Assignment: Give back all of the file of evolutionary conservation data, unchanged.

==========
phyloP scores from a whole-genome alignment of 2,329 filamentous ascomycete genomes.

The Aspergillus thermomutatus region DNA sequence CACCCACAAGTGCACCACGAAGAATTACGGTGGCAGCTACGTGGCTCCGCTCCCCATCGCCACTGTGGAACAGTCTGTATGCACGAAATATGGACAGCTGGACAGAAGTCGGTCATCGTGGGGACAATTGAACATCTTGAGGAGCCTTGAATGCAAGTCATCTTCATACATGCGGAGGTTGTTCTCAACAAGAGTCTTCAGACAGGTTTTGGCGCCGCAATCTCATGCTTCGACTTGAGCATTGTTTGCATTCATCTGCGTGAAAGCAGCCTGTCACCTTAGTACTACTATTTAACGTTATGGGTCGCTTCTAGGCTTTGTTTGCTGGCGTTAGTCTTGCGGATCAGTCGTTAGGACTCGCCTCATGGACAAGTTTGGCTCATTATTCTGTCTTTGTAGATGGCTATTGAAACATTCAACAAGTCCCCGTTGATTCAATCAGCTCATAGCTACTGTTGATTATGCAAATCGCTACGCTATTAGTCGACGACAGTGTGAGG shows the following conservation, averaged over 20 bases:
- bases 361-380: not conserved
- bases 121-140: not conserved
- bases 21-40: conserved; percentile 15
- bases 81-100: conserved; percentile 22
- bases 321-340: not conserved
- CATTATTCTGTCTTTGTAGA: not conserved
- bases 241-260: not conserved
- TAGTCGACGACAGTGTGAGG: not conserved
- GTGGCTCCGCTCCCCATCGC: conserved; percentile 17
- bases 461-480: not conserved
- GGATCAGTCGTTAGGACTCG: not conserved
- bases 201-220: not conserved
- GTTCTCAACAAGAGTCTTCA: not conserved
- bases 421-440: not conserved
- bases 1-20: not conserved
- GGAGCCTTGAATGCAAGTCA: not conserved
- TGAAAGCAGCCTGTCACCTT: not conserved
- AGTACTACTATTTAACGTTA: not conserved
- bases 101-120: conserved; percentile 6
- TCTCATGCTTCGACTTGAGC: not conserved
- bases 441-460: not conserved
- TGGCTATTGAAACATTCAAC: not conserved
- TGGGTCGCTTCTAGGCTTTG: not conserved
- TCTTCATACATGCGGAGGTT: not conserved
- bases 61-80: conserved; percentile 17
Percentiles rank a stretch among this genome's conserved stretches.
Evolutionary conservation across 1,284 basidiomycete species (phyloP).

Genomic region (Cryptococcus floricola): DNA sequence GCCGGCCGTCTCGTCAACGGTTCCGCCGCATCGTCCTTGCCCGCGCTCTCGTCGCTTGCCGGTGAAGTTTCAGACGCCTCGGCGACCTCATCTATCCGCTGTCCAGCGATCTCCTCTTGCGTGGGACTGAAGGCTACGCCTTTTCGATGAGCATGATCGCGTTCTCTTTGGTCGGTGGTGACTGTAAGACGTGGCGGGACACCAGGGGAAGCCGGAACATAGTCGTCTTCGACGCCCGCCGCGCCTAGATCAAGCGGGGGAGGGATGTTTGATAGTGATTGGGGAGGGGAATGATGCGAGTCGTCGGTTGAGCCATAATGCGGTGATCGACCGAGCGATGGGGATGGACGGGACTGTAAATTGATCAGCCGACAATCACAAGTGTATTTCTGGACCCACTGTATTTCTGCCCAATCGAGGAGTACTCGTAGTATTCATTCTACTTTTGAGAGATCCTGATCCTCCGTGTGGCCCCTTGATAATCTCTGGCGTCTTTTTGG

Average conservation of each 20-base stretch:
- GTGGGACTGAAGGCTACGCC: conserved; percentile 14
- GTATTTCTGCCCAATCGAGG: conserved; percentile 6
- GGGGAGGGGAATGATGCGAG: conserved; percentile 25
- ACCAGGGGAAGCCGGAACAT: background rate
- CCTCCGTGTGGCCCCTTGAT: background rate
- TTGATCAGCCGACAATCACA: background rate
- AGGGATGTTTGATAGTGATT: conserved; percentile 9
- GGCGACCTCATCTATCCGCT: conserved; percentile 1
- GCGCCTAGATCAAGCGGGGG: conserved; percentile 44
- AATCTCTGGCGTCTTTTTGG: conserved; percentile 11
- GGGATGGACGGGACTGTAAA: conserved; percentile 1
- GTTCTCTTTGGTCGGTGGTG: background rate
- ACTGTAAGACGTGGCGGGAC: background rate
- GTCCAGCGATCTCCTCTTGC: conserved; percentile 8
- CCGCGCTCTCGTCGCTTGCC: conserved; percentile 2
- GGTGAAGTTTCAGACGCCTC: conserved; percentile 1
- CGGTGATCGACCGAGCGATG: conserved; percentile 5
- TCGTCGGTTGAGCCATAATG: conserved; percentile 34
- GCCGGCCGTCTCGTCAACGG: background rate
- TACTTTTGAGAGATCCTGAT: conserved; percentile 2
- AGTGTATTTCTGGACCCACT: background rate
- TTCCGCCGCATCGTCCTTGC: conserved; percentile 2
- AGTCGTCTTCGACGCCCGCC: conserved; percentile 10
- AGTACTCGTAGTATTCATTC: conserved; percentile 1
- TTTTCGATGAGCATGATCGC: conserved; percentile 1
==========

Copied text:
phyloP scores from a whole-genome alignment of 2,329 filamentous ascomycete genomes.

The Aspergillus thermomutatus region DNA sequence CACCCACAAGTGCACCACGAAGAATTACGGTGGCAGCTACGTGGCTCCGCTCCCCATCGCCACTGTGGAACAGTCTGTATGCACGAAATATGGACAGCTGGACAGAAGTCGGTCATCGTGGGGACAATTGAACATCTTGAGGAGCCTTGAATGCAAGTCATCTTCATACATGCGGAGGTTGTTCTCAACAAGAGTCTTCAGACAGGTTTTGGCGCCGCAATCTCATGCTTCGACTTGAGCATTGTTTGCATTCATCTGCGTGAAAGCAGCCTGTCACCTTAGTACTACTATTTAACGTTATGGGTCGCTTCTAGGCTTTGTTTGCTGGCGTTAGTCTTGCGGATCAGTCGTTAGGACTCGCCTCATGGACAAGTTTGGCTCATTATTCTGTCTTTGTAGATGGCTATTGAAACATTCAACAAGTCCCCGTTGATTCAATCAGCTCATAGCTACTGTTGATTATGCAAATCGCTACGCTATTAGTCGACGACAGTGTGAGG shows the following conservation, averaged over 20 bases:
- bases 361-380: not conserved
- bases 121-140: not conserved
- bases 21-40: conserved; percentile 15
- bases 81-100: conserved; percentile 22
- bases 321-340: not conserved
- CATTATTCTGTCTTTGTAGA: not conserved
- bases 241-260: not conserved
- TAGTCGACGACAGTGTGAGG: not conserved
- GTGGCTCCGCTCCCCATCGC: conserved; percentile 17
- bases 461-480: not conserved
- GGATCAGTCGTTAGGACTCG: not conserved
- bases 201-220: not conserved
- GTTCTCAACAAGAGTCTTCA: not conserved
- bases 421-440: not conserved
- bases 1-20: not conserved
- GGAGCCTTGAATGCAAGTCA: not conserved
- TGAAAGCAGCCTGTCACCTT: not conserved
- AGTACTACTATTTAACGTTA: not conserved
- bases 101-120: conserved; percentile 6
- TCTCATGCTTCGACTTGAGC: not conserved
- bases 441-460: not conserved
- TGGCTATTGAAACATTCAAC: not conserved
- TGGGTCGCTTCTAGGCTTTG: not conserved
- TCTTCATACATGCGGAGGTT: not conserved
- bases 61-80: conserved; percentile 17
Percentiles rank a stretch among this genome's conserved stretches.
Evolutionary conservation across 1,284 basidiomycete species (phyloP).

Genomic region (Cryptococcus floricola): DNA sequence GCCGGCCGTCTCGTCAACGGTTCCGCCGCATCGTCCTTGCCCGCGCTCTCGTCGCTTGCCGGTGAAGTTTCAGACGCCTCGGCGACCTCATCTATCCGCTGTCCAGCGATCTCCTCTTGCGTGGGACTGAAGGCTACGCCTTTTCGATGAGCATGATCGCGTTCTCTTTGGTCGGTGGTGACTGTAAGACGTGGCGGGACACCAGGGGAAGCCGGAACATAGTCGTCTTCGACGCCCGCCGCGCCTAGATCAAGCGGGGGAGGGATGTTTGATAGTGATTGGGGAGGGGAATGATGCGAGTCGTCGGTTGAGCCATAATGCGGTGATCGACCGAGCGATGGGGATGGACGGGACTGTAAATTGATCAGCCGACAATCACAAGTGTATTTCTGGACCCACTGTATTTCTGCCCAATCGAGGAGTACTCGTAGTATTCATTCTACTTTTGAGAGATCCTGATCCTCCGTGTGGCCCCTTGATAATCTCTGGCGTCTTTTTGG

Average conservation of each 20-base stretch:
- GTGGGACTGAAGGCTACGCC: conserved; percentile 14
- GTATTTCTGCCCAATCGAGG: conserved; percentile 6
- GGGGAGGGGAATGATGCGAG: conserved; percentile 25
- ACCAGGGGAAGCCGGAACAT: background rate
- CCTCCGTGTGGCCCCTTGAT: background rate
- TTGATCAGCCGACAATCACA: background rate
- AGGGATGTTTGATAGTGATT: conserved; percentile 9
- GGCGACCTCATCTATCCGCT: conserved; percentile 1
- GCGCCTAGATCAAGCGGGGG: conserved; percentile 44
- AATCTCTGGCGTCTTTTTGG: conserved; percentile 11
- GGGATGGACGGGACTGTAAA: conserved; percentile 1
- GTTCTCTTTGGTCGGTGGTG: background rate
- ACTGTAAGACGTGGCGGGAC: background rate
- GTCCAGCGATCTCCTCTTGC: conserved; percentile 8
- CCGCGCTCTCGTCGCTTGCC: conserved; percentile 2
- GGTGAAGTTTCAGACGCCTC: conserved; percentile 1
- CGGTGATCGACCGAGCGATG: conserved; percentile 5
- TCGTCGGTTGAGCCATAATG: conserved; percentile 34
- GCCGGCCGTCTCGTCAACGG: background rate
- TACTTTTGAGAGATCCTGAT: conserved; percentile 2
- AGTGTATTTCTGGACCCACT: background rate
- TTCCGCCGCATCGTCCTTGC: conserved; percentile 2
- AGTCGTCTTCGACGCCCGCC: conserved; percentile 10
- AGTACTCGTAGTATTCATTC: conserved; percentile 1
- TTTTCGATGAGCATGATCGC: conserved; percentile 1